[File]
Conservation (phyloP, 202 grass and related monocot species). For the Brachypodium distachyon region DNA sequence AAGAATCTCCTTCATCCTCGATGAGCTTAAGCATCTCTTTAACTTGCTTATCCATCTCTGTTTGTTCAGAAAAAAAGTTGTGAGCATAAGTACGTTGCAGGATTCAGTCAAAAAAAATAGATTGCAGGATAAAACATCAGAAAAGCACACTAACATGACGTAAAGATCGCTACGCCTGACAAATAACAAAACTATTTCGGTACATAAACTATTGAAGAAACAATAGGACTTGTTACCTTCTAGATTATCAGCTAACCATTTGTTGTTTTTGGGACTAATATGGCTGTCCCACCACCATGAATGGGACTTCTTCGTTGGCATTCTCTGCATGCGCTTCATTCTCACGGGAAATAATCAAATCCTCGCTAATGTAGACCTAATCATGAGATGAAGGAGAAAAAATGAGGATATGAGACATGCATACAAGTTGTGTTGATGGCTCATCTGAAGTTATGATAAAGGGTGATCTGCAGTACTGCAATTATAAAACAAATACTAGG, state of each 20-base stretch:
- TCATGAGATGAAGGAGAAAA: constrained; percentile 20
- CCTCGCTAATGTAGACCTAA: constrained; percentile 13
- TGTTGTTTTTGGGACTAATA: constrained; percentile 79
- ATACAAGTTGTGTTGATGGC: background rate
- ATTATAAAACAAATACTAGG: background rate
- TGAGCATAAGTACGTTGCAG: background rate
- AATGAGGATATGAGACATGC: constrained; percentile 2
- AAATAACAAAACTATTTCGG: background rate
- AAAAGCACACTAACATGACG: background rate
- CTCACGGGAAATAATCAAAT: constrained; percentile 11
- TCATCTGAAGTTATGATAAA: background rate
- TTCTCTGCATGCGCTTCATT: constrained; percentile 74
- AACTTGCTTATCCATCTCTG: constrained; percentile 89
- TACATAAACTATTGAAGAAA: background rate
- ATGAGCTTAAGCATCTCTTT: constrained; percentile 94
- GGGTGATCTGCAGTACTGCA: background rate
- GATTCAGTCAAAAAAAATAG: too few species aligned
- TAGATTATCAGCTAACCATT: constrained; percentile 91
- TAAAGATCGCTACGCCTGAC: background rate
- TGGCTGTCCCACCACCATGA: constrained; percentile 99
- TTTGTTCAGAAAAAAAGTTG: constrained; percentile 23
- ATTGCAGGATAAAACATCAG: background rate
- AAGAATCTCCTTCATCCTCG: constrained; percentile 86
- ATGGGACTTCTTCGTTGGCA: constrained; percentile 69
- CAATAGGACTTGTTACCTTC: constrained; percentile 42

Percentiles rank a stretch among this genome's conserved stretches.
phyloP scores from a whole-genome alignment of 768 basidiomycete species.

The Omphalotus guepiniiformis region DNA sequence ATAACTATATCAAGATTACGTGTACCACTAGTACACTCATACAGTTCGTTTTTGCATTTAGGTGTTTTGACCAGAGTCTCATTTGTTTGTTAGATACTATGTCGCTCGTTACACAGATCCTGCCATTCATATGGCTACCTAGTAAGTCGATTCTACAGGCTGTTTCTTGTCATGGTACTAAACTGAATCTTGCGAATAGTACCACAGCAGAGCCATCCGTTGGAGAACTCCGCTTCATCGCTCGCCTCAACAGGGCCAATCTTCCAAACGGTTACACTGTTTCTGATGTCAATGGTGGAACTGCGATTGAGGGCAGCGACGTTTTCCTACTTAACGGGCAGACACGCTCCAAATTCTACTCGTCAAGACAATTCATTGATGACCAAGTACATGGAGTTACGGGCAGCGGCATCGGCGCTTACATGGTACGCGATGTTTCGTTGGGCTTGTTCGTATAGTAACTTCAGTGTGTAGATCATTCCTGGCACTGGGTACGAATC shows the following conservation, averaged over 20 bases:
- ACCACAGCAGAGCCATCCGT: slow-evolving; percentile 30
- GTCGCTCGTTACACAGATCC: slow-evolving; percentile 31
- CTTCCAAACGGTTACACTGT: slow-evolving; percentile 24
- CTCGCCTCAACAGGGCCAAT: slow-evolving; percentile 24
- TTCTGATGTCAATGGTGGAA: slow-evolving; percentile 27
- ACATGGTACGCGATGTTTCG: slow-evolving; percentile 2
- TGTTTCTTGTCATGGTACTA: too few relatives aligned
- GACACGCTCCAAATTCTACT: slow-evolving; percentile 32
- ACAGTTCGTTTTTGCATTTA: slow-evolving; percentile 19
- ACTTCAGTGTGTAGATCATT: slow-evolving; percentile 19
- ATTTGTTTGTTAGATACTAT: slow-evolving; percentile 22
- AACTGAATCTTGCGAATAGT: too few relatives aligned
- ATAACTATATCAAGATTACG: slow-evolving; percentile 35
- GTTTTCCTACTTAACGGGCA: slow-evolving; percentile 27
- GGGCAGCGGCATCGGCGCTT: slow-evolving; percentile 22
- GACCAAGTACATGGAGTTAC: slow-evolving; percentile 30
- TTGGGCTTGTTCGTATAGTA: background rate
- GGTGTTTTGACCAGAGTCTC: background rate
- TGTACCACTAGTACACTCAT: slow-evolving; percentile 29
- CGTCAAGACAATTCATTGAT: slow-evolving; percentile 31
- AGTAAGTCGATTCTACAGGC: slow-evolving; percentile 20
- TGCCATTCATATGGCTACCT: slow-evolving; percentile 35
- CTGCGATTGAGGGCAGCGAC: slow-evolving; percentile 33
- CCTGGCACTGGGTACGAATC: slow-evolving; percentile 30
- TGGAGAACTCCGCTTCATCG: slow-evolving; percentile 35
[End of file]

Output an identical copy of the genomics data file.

Conservation (phyloP, 202 grass and related monocot species). For the Brachypodium distachyon region DNA sequence AAGAATCTCCTTCATCCTCGATGAGCTTAAGCATCTCTTTAACTTGCTTATCCATCTCTGTTTGTTCAGAAAAAAAGTTGTGAGCATAAGTACGTTGCAGGATTCAGTCAAAAAAAATAGATTGCAGGATAAAACATCAGAAAAGCACACTAACATGACGTAAAGATCGCTACGCCTGACAAATAACAAAACTATTTCGGTACATAAACTATTGAAGAAACAATAGGACTTGTTACCTTCTAGATTATCAGCTAACCATTTGTTGTTTTTGGGACTAATATGGCTGTCCCACCACCATGAATGGGACTTCTTCGTTGGCATTCTCTGCATGCGCTTCATTCTCACGGGAAATAATCAAATCCTCGCTAATGTAGACCTAATCATGAGATGAAGGAGAAAAAATGAGGATATGAGACATGCATACAAGTTGTGTTGATGGCTCATCTGAAGTTATGATAAAGGGTGATCTGCAGTACTGCAATTATAAAACAAATACTAGG, state of each 20-base stretch:
- TCATGAGATGAAGGAGAAAA: constrained; percentile 20
- CCTCGCTAATGTAGACCTAA: constrained; percentile 13
- TGTTGTTTTTGGGACTAATA: constrained; percentile 79
- ATACAAGTTGTGTTGATGGC: background rate
- ATTATAAAACAAATACTAGG: background rate
- TGAGCATAAGTACGTTGCAG: background rate
- AATGAGGATATGAGACATGC: constrained; percentile 2
- AAATAACAAAACTATTTCGG: background rate
- AAAAGCACACTAACATGACG: background rate
- CTCACGGGAAATAATCAAAT: constrained; percentile 11
- TCATCTGAAGTTATGATAAA: background rate
- TTCTCTGCATGCGCTTCATT: constrained; percentile 74
- AACTTGCTTATCCATCTCTG: constrained; percentile 89
- TACATAAACTATTGAAGAAA: background rate
- ATGAGCTTAAGCATCTCTTT: constrained; percentile 94
- GGGTGATCTGCAGTACTGCA: background rate
- GATTCAGTCAAAAAAAATAG: too few species aligned
- TAGATTATCAGCTAACCATT: constrained; percentile 91
- TAAAGATCGCTACGCCTGAC: background rate
- TGGCTGTCCCACCACCATGA: constrained; percentile 99
- TTTGTTCAGAAAAAAAGTTG: constrained; percentile 23
- ATTGCAGGATAAAACATCAG: background rate
- AAGAATCTCCTTCATCCTCG: constrained; percentile 86
- ATGGGACTTCTTCGTTGGCA: constrained; percentile 69
- CAATAGGACTTGTTACCTTC: constrained; percentile 42

Percentiles rank a stretch among this genome's conserved stretches.
phyloP scores from a whole-genome alignment of 768 basidiomycete species.

The Omphalotus guepiniiformis region DNA sequence ATAACTATATCAAGATTACGTGTACCACTAGTACACTCATACAGTTCGTTTTTGCATTTAGGTGTTTTGACCAGAGTCTCATTTGTTTGTTAGATACTATGTCGCTCGTTACACAGATCCTGCCATTCATATGGCTACCTAGTAAGTCGATTCTACAGGCTGTTTCTTGTCATGGTACTAAACTGAATCTTGCGAATAGTACCACAGCAGAGCCATCCGTTGGAGAACTCCGCTTCATCGCTCGCCTCAACAGGGCCAATCTTCCAAACGGTTACACTGTTTCTGATGTCAATGGTGGAACTGCGATTGAGGGCAGCGACGTTTTCCTACTTAACGGGCAGACACGCTCCAAATTCTACTCGTCAAGACAATTCATTGATGACCAAGTACATGGAGTTACGGGCAGCGGCATCGGCGCTTACATGGTACGCGATGTTTCGTTGGGCTTGTTCGTATAGTAACTTCAGTGTGTAGATCATTCCTGGCACTGGGTACGAATC shows the following conservation, averaged over 20 bases:
- ACCACAGCAGAGCCATCCGT: slow-evolving; percentile 30
- GTCGCTCGTTACACAGATCC: slow-evolving; percentile 31
- CTTCCAAACGGTTACACTGT: slow-evolving; percentile 24
- CTCGCCTCAACAGGGCCAAT: slow-evolving; percentile 24
- TTCTGATGTCAATGGTGGAA: slow-evolving; percentile 27
- ACATGGTACGCGATGTTTCG: slow-evolving; percentile 2
- TGTTTCTTGTCATGGTACTA: too few relatives aligned
- GACACGCTCCAAATTCTACT: slow-evolving; percentile 32
- ACAGTTCGTTTTTGCATTTA: slow-evolving; percentile 19
- ACTTCAGTGTGTAGATCATT: slow-evolving; percentile 19
- ATTTGTTTGTTAGATACTAT: slow-evolving; percentile 22
- AACTGAATCTTGCGAATAGT: too few relatives aligned
- ATAACTATATCAAGATTACG: slow-evolving; percentile 35
- GTTTTCCTACTTAACGGGCA: slow-evolving; percentile 27
- GGGCAGCGGCATCGGCGCTT: slow-evolving; percentile 22
- GACCAAGTACATGGAGTTAC: slow-evolving; percentile 30
- TTGGGCTTGTTCGTATAGTA: background rate
- GGTGTTTTGACCAGAGTCTC: background rate
- TGTACCACTAGTACACTCAT: slow-evolving; percentile 29
- CGTCAAGACAATTCATTGAT: slow-evolving; percentile 31
- AGTAAGTCGATTCTACAGGC: slow-evolving; percentile 20
- TGCCATTCATATGGCTACCT: slow-evolving; percentile 35
- CTGCGATTGAGGGCAGCGAC: slow-evolving; percentile 33
- CCTGGCACTGGGTACGAATC: slow-evolving; percentile 30
- TGGAGAACTCCGCTTCATCG: slow-evolving; percentile 35